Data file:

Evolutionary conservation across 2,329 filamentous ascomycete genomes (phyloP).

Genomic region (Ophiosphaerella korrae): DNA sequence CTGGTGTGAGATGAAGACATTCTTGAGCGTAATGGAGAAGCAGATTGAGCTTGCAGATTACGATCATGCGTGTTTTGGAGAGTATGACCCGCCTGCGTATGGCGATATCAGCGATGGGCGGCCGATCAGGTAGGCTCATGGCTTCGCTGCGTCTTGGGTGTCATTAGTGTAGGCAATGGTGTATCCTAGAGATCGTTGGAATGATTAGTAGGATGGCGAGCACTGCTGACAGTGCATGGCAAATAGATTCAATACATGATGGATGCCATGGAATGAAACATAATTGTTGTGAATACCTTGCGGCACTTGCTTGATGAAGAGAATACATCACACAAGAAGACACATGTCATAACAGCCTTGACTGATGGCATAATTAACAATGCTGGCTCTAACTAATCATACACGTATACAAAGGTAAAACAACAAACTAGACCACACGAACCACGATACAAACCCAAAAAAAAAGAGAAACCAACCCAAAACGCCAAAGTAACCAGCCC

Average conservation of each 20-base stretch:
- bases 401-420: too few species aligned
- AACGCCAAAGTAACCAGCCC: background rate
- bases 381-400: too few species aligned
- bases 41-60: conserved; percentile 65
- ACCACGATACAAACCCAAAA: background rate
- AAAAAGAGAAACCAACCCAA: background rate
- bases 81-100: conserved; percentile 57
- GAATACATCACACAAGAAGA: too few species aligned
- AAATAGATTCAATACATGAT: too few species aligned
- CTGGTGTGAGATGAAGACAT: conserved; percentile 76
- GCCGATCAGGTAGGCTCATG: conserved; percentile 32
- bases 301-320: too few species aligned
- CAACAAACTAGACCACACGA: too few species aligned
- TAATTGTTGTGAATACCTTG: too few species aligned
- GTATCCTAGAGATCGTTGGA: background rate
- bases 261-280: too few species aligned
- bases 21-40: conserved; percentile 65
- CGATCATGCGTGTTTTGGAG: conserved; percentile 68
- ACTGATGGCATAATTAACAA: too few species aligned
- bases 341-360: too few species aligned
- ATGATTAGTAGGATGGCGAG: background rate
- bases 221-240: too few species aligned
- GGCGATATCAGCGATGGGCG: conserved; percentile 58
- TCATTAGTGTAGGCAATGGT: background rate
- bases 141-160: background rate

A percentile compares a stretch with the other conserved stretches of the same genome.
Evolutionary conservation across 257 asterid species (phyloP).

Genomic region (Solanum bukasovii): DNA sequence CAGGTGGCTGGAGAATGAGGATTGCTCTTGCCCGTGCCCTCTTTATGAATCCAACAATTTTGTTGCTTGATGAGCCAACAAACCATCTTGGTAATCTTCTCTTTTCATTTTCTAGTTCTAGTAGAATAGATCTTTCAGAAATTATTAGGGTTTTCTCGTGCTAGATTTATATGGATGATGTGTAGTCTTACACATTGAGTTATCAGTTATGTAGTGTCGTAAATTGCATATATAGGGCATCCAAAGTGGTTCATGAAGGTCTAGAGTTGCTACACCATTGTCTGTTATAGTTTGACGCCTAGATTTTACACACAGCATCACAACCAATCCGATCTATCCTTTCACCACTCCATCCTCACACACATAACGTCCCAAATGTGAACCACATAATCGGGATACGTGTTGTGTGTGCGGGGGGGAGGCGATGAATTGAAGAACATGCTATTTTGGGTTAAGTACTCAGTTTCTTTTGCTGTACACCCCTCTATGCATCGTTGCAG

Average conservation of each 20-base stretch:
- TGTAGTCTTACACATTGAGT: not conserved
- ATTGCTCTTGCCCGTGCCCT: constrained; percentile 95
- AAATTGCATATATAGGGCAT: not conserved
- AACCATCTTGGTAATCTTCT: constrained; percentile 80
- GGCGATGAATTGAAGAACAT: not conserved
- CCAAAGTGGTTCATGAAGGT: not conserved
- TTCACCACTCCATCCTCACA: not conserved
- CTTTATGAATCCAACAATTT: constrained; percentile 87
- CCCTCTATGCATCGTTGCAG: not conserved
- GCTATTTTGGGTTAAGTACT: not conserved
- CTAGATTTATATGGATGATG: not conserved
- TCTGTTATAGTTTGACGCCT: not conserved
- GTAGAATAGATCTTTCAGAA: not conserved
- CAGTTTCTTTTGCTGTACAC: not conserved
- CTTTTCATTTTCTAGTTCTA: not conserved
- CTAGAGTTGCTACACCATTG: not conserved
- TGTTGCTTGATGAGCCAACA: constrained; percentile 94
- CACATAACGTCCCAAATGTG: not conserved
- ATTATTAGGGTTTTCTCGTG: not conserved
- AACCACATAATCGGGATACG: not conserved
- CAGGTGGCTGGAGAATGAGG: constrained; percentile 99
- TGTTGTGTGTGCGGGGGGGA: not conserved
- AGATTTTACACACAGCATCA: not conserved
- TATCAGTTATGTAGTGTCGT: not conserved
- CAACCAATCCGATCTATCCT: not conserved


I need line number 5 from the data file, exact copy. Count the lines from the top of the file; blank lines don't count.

- AACGCCAAAGTAACCAGCCC: background rate